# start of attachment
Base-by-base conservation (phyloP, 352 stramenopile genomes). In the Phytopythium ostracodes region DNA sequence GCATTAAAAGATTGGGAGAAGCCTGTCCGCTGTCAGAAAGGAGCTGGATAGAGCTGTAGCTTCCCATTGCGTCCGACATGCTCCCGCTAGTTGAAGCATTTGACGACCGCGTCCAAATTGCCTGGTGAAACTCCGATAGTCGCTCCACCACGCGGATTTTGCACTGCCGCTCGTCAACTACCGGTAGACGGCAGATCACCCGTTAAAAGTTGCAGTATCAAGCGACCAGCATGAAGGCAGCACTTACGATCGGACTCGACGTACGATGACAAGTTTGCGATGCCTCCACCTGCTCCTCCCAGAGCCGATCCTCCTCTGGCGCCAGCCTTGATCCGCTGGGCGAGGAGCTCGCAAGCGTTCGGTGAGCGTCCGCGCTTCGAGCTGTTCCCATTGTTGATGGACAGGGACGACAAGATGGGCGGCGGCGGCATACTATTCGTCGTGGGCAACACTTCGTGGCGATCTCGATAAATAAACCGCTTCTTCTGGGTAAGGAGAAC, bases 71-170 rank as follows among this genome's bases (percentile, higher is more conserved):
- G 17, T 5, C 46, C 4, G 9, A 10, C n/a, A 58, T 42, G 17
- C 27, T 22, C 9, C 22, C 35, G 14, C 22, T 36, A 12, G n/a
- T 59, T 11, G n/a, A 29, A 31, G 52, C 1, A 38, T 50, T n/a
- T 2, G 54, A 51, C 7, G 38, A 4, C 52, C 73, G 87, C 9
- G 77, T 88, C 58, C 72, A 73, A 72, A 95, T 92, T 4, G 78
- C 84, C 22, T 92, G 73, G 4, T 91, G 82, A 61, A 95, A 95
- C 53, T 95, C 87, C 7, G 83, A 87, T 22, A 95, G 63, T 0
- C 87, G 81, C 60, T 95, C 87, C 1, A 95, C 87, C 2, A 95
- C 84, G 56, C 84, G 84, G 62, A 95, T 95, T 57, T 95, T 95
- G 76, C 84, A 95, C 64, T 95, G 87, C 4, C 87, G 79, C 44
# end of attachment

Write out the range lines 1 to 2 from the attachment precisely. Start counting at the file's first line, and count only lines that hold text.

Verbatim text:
Base-by-base conservation (phyloP, 352 stramenopile genomes). In the Phytopythium ostracodes region DNA sequence GCATTAAAAGATTGGGAGAAGCCTGTCCGCTGTCAGAAAGGAGCTGGATAGAGCTGTAGCTTCCCATTGCGTCCGACATGCTCCCGCTAGTTGAAGCATTTGACGACCGCGTCCAAATTGCCTGGTGAAACTCCGATAGTCGCTCCACCACGCGGATTTTGCACTGCCGCTCGTCAACTACCGGTAGACGGCAGATCACCCGTTAAAAGTTGCAGTATCAAGCGACCAGCATGAAGGCAGCACTTACGATCGGACTCGACGTACGATGACAAGTTTGCGATGCCTCCACCTGCTCCTCCCAGAGCCGATCCTCCTCTGGCGCCAGCCTTGATCCGCTGGGCGAGGAGCTCGCAAGCGTTCGGTGAGCGTCCGCGCTTCGAGCTGTTCCCATTGTTGATGGACAGGGACGACAAGATGGGCGGCGGCGGCATACTATTCGTCGTGGGCAACACTTCGTGGCGATCTCGATAAATAAACCGCTTCTTCTGGGTAAGGAGAAC, bases 71-170 rank as follows among this genome's bases (percentile, higher is more conserved):
- G 17, T 5, C 46, C 4, G 9, A 10, C n/a, A 58, T 42, G 17